My suggestion would be to plan on using a tripod. It'll allow you to focus on the groundglass and avoid any parallex framing errors from the rangefinder. You'll be able to use slower shutterspeeds and get at least a little depth of field. With the lens stopped down to the middle apertures, you also make the lens sharper.

Here's one trick I've learned. It's low glamour but it works. Tie a string to the camera; focus on the subject and then stretch the string to the subject's face. Have a clip or something to mark this point on the string, and lock down the camera focus. Then the subject can move a bit and relax. Now you can close the lens, stop the lens down, set the shutterspeed,load film, and pull the darkslide. Reposition the subject with the string to the face and you can shoot.

I know that you didn't ask for these comments and if I'm minding your business too much I apologise. But for speed and freedom of shooting, "this ain't a 35 mm camera" and it won't ever be one.

-- David Grandy (dgrandy@accesscable.net), May 15, 2000.

All comments appreciated, thanks for taking the time to make them.

I have owned the 300/9 Nikkor for more than 10 years now, and fully appreciate the wonderful optical quality. The part I don't like is dragging out the Sinar, the tripod, then the inevitable loss of focus when the subject moves between focus time and film holder time.

I got into Crown Graphics because I got a couple deals on two very tasty ones. One is calibrated to my Nikkor-W 135, and the other with Kalart RF will be calibrated for the long focus lens.

The 300/9 Nikkor is not usable on the Crown with a standard lensboard. The 323mm total bellows draw won't focus to portrait distances, plus I cannot calibrate the RF. If I fabricate a reversed wide angle lensboard with a 70mm extension, I can use the 300/9 and still calibrate my RF. The Crown will allow a 225mm maximum flange focus and still be able to calibrate the RF.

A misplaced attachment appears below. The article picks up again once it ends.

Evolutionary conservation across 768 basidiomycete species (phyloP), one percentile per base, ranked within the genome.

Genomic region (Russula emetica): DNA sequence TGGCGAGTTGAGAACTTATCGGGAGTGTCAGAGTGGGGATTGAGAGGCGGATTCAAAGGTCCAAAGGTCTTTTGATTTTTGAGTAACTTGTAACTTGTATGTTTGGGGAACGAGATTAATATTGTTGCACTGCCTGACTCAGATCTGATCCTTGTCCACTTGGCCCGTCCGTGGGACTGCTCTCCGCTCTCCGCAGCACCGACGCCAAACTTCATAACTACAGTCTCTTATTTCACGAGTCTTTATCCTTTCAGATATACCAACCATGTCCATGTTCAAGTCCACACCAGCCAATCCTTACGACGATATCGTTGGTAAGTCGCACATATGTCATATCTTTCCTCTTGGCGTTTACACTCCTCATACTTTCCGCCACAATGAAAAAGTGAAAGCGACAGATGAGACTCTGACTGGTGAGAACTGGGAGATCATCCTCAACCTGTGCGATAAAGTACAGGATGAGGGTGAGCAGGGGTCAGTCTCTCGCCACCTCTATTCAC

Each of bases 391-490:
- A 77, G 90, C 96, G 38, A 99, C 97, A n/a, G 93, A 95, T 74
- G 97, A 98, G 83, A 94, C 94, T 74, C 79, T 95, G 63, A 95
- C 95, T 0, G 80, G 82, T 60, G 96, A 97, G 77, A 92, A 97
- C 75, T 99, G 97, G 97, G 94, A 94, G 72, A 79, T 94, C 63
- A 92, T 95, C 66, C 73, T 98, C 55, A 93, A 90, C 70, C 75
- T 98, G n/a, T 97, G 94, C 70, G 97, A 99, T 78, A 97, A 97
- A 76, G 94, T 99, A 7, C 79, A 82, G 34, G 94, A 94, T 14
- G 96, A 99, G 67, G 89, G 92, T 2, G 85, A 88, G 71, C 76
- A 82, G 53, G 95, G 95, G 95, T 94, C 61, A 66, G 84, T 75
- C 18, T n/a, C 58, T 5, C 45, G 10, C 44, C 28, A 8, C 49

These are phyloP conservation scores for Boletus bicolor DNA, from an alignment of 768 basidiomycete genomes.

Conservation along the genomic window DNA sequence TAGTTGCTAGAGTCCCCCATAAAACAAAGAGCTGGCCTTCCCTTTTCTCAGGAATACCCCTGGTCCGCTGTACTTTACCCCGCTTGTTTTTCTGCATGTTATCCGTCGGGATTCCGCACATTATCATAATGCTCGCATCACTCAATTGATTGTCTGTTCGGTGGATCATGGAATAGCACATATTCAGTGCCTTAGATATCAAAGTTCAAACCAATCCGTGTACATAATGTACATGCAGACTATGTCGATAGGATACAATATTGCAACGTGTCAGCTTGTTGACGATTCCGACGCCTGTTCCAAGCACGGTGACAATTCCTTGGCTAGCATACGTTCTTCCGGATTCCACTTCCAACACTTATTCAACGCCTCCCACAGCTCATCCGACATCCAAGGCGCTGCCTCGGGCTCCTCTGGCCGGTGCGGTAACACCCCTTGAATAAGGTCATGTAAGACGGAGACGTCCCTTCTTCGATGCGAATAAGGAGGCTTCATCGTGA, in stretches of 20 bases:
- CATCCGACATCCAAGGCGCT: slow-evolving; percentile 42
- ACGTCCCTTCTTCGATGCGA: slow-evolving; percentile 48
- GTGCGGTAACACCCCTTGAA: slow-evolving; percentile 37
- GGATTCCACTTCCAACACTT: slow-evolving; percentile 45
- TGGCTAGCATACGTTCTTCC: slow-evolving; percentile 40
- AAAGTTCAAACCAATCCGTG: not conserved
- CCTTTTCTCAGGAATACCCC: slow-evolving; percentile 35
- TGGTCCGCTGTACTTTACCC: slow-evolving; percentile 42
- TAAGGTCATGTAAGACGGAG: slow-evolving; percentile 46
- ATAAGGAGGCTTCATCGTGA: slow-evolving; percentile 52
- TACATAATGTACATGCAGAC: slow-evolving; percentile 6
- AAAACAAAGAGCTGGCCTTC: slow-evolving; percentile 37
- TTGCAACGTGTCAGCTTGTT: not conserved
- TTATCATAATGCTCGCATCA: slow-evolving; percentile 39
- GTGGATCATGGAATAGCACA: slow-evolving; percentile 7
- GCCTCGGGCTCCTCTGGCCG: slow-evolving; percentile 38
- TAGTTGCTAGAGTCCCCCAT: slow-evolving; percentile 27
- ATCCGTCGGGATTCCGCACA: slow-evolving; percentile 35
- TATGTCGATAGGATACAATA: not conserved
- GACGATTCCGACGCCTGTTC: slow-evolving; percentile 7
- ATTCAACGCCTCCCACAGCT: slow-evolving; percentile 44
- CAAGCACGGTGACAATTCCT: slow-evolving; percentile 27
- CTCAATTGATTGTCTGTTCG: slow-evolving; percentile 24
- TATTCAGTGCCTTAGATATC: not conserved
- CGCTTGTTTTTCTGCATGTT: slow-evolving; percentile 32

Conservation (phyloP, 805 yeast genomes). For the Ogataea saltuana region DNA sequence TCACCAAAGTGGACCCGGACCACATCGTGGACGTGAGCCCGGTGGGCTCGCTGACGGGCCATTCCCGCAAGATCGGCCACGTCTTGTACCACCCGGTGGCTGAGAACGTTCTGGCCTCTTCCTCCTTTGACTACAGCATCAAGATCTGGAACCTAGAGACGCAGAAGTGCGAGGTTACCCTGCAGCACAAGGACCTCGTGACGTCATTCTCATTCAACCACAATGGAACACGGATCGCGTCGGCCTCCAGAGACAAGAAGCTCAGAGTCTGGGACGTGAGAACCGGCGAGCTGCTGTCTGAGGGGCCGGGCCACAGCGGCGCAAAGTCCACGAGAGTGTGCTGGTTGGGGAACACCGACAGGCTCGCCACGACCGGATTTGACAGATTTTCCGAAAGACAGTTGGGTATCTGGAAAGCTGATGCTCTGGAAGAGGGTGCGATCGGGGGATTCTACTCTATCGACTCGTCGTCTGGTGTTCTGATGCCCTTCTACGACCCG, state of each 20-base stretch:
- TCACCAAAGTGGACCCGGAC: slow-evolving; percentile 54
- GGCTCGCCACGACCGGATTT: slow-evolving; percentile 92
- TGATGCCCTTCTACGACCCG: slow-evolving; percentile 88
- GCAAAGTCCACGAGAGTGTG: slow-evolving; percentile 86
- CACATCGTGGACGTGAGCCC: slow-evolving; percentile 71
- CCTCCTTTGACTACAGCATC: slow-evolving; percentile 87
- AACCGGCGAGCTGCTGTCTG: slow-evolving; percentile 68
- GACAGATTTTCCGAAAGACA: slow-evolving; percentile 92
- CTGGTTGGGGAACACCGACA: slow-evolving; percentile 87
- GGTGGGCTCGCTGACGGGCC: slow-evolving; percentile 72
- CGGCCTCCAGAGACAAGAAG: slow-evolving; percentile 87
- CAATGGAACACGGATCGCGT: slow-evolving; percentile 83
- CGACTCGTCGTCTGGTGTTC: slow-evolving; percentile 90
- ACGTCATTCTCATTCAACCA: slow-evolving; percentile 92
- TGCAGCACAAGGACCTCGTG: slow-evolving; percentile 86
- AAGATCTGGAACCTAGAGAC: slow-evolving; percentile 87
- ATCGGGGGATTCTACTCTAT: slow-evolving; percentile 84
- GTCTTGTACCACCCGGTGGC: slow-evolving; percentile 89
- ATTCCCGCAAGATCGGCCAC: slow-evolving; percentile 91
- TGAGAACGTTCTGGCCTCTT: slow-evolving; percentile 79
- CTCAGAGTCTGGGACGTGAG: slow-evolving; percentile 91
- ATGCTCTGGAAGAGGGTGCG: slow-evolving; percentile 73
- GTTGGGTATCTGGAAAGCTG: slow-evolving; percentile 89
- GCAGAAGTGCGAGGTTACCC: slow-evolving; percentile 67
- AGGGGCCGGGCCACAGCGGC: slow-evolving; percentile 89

Hand-held shaking is not one of my problems, as it will be used in the studio with strobes. I believe strict adherence to the 1/focal_length formula applies only to 35mm formats; and this formula has to be transposed for LF. The 300/9 provides the same horizontal coverage angle as would a 90mm lens in the 35mm format, also less enlargement is required to realize an 8x10" print. I would think 1/100th shutter speed or faster should suffice.

I do entire weddings with Pentax 6x7 and C330f TLRs w/prisms, and know all about 8 pound cameras. The focus string is an excellent idea; low tech and reliable. Perfect for a tripod mounted rig.

I'd like to do hand-held 4x5 portraiture with studio strobes. If it turns out to be impossible, I will fall back to the 6x7 and 200mm portrait lens. I'd just really like the 4x5 neg size and tonality.

-- Bruce Gavin (doc@compudox.com), May 21, 2000.